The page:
Approximate stabilization of an infinite dimensional quantum stochastic system

Approximate stabilization of an infinite dimensional quantum stochastic system

Ram Somaraju, Mazyar Mirrahimi and Pierre Rouchon Ram Somaraju and Mazyar Mirrahimi are with INRIA Rocquencourt, Domaine de Voluceau, B.P. 105, 78153 Le Chesnay cedex, France, (ram.somaraju, mazyar.mirrahimi)@inria.frRam Somaraju and Mazyar Mirrahimi acknowledge support from “Agence Nationale de la Recherche” (ANR), Projet Jeunes Chercheurs EPOQ2 number ANR-09-JCJC-0070.P. Rouchon is with Mines ParisTech, Centre Automatique et Systémes, Mathématiques et Systémes, 60 Bd Saint Michel, 75272 Paris cedex 06, France, pierre.rouchon@mines-paristech.frPierre Rouchon acknowledges support from ANR (CQUID).

We propose a feedback scheme for preparation of photon number states in a microwave cavity. Quantum Non-Demolition (QND) measurements of the cavity field and a control signal consisting of a microwave pulse injected into the cavity are used to drive the system towards a desired target photon number state. Unlike previous work, we do not use the Galerkin approximation of truncating the infinite-dimensional system Hilbert space into a finite-dimensional subspace. We use an (unbounded) strict Lyapunov function and prove that a feedback scheme that minimizes the expectation value of the Lyapunov function at each time step stabilizes the system at the desired photon number state with (a pre-specified) arbitrarily high probability. Simulations of this scheme demonstrate that we improve the performance of the controller by reducing “leakage” to high photon numbers.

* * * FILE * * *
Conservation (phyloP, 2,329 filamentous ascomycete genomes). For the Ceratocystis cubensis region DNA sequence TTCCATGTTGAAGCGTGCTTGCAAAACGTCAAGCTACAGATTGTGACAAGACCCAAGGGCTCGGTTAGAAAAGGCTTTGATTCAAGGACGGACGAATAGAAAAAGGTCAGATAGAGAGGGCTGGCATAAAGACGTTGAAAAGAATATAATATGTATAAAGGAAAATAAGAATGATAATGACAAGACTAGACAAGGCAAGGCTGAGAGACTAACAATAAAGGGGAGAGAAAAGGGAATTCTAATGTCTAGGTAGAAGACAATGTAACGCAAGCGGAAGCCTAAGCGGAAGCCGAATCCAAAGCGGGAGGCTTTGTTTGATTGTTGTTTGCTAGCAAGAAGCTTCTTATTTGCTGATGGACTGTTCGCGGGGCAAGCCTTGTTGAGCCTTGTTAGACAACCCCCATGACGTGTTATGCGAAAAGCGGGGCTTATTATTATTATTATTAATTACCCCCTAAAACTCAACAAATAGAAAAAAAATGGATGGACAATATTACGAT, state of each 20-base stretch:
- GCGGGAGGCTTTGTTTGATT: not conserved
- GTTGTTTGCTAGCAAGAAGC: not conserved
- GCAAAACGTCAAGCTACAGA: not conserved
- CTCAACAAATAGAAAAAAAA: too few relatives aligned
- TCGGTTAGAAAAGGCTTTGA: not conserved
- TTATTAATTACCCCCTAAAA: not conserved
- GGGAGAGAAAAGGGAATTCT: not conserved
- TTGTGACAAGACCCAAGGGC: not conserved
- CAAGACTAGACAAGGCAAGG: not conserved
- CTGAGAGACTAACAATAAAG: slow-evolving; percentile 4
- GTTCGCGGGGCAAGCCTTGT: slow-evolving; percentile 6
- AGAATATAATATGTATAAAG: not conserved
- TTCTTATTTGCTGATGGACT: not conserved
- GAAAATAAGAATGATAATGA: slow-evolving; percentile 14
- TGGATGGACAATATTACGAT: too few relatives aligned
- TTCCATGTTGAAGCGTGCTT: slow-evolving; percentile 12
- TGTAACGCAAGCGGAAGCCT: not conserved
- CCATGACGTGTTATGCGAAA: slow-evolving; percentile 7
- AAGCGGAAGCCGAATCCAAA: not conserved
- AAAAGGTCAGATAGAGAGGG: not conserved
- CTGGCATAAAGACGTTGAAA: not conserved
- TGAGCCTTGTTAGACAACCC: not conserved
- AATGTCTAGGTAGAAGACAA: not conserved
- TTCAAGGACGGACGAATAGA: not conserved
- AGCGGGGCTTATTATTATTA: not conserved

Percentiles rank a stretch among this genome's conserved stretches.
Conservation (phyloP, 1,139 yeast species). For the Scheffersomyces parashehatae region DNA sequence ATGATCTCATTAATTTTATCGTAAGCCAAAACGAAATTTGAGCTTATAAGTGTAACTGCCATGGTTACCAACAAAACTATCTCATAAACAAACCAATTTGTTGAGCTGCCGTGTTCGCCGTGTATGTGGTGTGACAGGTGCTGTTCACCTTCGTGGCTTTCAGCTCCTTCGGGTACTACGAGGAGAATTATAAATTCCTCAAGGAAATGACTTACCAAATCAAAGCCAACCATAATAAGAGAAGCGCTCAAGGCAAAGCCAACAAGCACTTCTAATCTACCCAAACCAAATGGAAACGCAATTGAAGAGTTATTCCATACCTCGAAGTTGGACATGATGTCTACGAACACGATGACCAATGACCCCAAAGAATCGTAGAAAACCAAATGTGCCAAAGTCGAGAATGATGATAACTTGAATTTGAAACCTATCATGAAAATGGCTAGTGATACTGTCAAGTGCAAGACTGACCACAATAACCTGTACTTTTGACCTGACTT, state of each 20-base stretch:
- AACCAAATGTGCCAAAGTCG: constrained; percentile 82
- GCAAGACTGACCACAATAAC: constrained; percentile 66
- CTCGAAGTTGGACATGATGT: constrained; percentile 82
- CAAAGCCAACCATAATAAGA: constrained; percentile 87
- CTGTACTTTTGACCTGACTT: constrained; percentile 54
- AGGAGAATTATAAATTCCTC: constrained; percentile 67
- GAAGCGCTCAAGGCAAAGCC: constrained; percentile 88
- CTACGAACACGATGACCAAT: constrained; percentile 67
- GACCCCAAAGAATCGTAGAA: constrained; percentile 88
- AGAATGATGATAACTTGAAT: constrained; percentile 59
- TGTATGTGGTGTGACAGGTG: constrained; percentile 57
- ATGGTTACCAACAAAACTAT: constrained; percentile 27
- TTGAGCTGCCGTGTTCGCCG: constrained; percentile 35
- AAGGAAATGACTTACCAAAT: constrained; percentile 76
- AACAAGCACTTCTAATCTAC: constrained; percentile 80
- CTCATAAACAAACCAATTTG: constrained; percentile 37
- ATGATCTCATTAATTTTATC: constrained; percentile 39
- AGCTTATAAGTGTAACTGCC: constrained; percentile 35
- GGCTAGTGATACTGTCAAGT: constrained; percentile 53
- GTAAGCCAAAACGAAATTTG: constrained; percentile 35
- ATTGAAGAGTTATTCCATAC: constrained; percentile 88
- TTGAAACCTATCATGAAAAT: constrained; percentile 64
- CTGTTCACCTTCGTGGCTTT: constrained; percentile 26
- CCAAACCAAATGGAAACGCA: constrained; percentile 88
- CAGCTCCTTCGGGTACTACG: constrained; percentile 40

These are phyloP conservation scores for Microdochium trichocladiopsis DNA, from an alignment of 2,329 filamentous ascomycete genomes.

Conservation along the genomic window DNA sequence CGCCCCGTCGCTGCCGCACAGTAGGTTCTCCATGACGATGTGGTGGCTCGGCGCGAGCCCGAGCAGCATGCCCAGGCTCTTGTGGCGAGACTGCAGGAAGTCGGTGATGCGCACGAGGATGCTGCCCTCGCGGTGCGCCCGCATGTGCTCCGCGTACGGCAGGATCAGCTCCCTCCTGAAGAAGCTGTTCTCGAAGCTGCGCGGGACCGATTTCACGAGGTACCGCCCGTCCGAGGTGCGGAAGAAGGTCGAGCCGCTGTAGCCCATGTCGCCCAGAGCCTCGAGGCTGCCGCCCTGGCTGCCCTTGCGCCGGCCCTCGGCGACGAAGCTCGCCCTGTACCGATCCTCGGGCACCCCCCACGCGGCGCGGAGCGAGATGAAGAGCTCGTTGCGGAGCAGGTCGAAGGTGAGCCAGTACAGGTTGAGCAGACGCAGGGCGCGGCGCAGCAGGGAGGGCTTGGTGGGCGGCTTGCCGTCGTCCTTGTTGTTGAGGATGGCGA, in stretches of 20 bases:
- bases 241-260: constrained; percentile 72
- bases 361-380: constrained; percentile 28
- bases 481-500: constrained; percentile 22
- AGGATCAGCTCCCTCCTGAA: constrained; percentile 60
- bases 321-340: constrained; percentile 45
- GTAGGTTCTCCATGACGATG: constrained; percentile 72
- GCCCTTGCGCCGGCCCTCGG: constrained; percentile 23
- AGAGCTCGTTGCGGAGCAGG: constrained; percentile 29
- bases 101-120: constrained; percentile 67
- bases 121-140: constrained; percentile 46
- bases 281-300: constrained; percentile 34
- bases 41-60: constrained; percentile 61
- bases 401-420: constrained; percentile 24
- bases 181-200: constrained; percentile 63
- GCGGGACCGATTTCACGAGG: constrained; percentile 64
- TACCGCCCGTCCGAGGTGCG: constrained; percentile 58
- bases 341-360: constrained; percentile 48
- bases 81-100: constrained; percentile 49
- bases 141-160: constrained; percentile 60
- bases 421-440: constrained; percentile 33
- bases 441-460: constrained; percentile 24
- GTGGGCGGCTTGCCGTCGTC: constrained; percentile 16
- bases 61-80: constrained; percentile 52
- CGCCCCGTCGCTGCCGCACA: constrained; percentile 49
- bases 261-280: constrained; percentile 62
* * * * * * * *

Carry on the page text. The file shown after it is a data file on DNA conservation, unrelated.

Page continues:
I Introduction

Quantum Non-Demolition (QND) measurements have been used to detect and/or produce highly non-classical states of light in trapped super-conducting cavities [1, 2, 3] (see [4, Ch. 5] for a description of such quantum electro-dynamical systems and [5] for detailed physical models with QND measures of light using atoms). In this paper we examine the feedback stabilization of such experimental setups near a pre-specified target photon number state. Such photon number states, with a precisely defined number of photons, are highly non-classical and have potential applications in quantum information and computation.

The state of the cavity may be described on a Fock space , which is a particular type of Hilbert space that is used to describe the dynamics of a quantum harmonic oscillator (see e.g. [4, Sec 3.1]). The cannonical orthonormal basis for this Hilbert space consists of the set of Fock states . Physically, the state corresponds to a cavity state with precisely photons. In this paper we study the possibility of driving the state of the system to some pre-specified target state . The feedback scheme uses the so called measurement back action and a control signal, which is a coherent light pulse injected into the cavity, to stabilize the system at the target state with high probability.

Such feedback schemes for this experimental setup were examined previously in [6, 7]. The overall control structure used in [6] is a quantum adaptation of the observer/controller structure widely used for classical systems (see, e.g. [8, Ch. 4]). The observer part consists of a discrete-time quantum filter, based on the observed detector clicks, to estimate the quantum-state of the cavity field. This estimated state is then used in a state-feedback based on Lyapunov design, the controller part.